9. Account for injured athletes.
Just about every coach in America is working with at least one athlete who is dealing with some type of recently incurred injury — whether it is a minor, easily handled situation, or a more serious post-surgical event that requires an extensive, well-planned rehabilitation protocol. In any case, it is crucial to remember that all athletes are involved in sports due to their magnetic draw to physical activity. Due to this endearment to athletics, being in a non-participatory mode can wreak havoc with an athlete’s psyche when he or she is sidelined with an injury.
This is but one reason why the athlete’s primary care physician, the school’s sports medicine staff, the involved coaches and the athlete’s parents must be actively involved in the entire rehabilitation process. Clearly outline the progressive stages of the rehab protocol for all parties with a clear delineation of who is responsible for the organization, administration and implementation of each phase. Active rehab that is well planned, supervised, charted, and completed with a high level of expertise and great care transcends the physical benefits — it does wonders for the athlete’s mental outlook.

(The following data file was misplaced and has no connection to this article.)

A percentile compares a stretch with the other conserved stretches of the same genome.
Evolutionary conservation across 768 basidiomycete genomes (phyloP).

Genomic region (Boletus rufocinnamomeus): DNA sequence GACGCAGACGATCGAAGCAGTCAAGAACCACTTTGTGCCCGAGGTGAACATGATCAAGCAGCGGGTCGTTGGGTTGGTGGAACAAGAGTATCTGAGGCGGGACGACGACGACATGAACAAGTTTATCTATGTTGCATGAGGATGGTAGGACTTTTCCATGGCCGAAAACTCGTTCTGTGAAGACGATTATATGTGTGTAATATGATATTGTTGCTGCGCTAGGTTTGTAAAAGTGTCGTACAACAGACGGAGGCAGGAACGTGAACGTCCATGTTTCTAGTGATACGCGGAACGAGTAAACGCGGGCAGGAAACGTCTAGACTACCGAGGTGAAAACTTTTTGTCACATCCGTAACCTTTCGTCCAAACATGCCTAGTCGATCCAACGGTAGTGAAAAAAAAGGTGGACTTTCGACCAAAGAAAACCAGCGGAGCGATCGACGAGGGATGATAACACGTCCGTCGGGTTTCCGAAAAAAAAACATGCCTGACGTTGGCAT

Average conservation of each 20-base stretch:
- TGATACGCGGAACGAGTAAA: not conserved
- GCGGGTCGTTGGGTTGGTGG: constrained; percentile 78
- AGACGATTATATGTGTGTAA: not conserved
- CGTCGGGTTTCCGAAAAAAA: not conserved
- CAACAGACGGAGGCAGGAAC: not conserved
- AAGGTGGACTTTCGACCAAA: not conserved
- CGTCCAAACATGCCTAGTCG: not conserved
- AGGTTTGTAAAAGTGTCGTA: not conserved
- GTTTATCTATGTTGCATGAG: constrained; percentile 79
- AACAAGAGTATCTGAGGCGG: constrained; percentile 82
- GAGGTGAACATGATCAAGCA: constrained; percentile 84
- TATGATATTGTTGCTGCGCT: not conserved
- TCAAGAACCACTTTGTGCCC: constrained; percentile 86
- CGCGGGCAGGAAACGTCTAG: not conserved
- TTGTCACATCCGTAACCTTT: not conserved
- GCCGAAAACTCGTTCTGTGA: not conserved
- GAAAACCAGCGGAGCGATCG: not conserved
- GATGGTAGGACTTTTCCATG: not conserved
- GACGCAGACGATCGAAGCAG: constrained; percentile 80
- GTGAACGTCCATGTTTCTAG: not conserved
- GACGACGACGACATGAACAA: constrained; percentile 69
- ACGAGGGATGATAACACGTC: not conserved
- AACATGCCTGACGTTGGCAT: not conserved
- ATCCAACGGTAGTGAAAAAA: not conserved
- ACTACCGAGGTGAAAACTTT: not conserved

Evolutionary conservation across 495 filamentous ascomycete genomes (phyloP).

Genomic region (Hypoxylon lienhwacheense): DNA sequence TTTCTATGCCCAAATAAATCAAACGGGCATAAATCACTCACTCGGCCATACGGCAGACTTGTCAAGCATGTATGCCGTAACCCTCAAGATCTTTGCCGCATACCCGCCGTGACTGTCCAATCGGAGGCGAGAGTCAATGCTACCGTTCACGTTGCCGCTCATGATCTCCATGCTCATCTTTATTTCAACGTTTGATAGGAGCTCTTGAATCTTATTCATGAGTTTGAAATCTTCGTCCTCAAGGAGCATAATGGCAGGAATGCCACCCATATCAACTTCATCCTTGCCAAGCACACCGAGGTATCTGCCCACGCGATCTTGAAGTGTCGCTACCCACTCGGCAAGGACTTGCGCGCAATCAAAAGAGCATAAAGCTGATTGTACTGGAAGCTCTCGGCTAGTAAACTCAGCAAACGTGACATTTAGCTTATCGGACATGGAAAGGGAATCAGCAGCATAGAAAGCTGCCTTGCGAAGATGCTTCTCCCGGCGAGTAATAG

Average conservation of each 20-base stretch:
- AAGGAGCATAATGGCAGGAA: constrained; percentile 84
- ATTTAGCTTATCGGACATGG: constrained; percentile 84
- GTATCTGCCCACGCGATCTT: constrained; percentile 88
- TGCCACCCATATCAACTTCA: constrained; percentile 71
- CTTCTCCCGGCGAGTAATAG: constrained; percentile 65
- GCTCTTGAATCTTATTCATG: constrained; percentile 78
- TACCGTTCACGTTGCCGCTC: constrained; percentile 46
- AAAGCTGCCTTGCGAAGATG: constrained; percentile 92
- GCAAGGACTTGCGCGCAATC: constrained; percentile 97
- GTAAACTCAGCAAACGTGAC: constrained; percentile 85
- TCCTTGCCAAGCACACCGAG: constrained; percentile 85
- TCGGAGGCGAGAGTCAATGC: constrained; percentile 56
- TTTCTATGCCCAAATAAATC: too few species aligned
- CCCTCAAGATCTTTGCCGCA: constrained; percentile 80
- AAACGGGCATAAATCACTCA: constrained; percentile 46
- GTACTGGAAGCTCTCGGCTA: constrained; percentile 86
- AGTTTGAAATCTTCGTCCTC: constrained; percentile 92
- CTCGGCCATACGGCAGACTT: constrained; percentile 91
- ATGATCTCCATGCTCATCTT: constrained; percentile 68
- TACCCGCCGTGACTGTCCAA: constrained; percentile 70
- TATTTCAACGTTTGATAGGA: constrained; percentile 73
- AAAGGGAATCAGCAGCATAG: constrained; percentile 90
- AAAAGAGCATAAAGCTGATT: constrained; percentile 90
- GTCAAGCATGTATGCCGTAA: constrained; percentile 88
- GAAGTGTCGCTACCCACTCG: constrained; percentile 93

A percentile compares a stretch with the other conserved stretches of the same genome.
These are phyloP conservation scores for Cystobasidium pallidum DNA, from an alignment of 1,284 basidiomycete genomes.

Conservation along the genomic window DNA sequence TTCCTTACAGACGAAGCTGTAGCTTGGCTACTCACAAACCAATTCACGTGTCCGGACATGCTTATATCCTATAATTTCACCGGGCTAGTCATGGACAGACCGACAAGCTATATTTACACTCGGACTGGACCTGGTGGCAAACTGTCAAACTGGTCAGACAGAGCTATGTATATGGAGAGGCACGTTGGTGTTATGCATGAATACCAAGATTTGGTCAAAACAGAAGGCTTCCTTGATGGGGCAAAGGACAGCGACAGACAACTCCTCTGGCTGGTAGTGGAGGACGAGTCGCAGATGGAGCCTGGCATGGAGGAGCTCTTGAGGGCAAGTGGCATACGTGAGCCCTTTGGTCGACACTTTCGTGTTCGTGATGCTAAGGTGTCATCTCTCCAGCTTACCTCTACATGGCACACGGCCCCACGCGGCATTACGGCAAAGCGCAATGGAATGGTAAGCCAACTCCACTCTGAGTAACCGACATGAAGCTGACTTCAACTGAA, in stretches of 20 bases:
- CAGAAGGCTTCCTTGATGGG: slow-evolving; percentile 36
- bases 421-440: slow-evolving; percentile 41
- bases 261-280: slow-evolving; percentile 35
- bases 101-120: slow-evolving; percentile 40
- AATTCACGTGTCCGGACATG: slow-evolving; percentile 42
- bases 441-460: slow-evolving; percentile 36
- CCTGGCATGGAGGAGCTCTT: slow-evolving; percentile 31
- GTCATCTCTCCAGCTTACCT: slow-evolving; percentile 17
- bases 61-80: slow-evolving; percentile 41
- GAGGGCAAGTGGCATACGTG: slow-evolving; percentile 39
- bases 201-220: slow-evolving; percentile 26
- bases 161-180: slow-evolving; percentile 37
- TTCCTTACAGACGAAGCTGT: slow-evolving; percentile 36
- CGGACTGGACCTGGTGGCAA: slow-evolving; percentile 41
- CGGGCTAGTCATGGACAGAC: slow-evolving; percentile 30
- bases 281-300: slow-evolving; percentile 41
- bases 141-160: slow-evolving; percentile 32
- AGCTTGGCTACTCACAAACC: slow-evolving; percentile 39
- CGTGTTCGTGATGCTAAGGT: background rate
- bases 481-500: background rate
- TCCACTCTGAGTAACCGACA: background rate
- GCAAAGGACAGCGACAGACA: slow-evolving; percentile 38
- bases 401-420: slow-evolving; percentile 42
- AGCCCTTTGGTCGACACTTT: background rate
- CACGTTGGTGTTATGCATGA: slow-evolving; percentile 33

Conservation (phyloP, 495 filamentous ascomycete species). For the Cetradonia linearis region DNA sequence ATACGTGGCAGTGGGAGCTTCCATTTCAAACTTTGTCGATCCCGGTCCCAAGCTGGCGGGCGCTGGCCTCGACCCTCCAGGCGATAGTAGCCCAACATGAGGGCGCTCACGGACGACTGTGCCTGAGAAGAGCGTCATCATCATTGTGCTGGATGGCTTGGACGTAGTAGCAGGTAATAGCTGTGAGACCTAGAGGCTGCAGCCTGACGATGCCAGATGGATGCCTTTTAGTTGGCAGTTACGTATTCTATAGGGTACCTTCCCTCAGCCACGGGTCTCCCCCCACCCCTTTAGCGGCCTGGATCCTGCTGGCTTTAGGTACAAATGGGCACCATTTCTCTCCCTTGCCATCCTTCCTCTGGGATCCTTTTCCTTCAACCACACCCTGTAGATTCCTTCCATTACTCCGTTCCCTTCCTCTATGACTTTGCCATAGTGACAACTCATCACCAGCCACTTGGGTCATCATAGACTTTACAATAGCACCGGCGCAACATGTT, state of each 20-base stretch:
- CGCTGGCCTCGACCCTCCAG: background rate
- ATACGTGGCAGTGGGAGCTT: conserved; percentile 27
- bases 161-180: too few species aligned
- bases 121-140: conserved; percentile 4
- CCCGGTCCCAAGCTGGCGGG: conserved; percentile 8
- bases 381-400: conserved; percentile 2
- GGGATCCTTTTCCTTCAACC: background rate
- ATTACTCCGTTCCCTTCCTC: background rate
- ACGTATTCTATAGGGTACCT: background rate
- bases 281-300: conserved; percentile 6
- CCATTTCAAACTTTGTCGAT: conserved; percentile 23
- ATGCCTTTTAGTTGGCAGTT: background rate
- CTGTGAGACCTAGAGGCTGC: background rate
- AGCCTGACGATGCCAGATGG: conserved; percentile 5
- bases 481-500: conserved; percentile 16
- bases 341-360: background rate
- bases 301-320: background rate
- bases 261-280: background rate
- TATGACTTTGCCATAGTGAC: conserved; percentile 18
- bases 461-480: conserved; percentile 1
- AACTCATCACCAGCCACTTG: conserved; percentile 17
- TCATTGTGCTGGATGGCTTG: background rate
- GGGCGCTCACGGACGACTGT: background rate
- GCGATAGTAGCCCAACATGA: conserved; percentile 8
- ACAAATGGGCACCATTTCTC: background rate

10. Keep the entire coaching staff updated with Continuing Education Units (C.E.U.’s).
Some members of your coaching staff — if not most of them — have little academic acumen in the scientific aspects of strength and conditioning. As such, it is paramount your staff stays actively involved with continuing education activities. These include clinics, seminars, visits with collegiate/professional strength and conditioning coaches and scheduled guest speakers or clinicians who come to your school’s campus for professional growth presentations.
In the current scholastic athletic landscape, everyone is dealing with budget cutbacks and myriad financial issues strapping limitations on these learning opportunities. Offering our student-athletes the safest, most-productive, practical, and effective training methodologies must override those concerns. If we are going to field athletic teams, we owe it to them to do so.
Ken Mannie is the head strength and conditioning coach Michigan State University. His column, Powerline, appears regularly in Coach & Athletic Director magazine.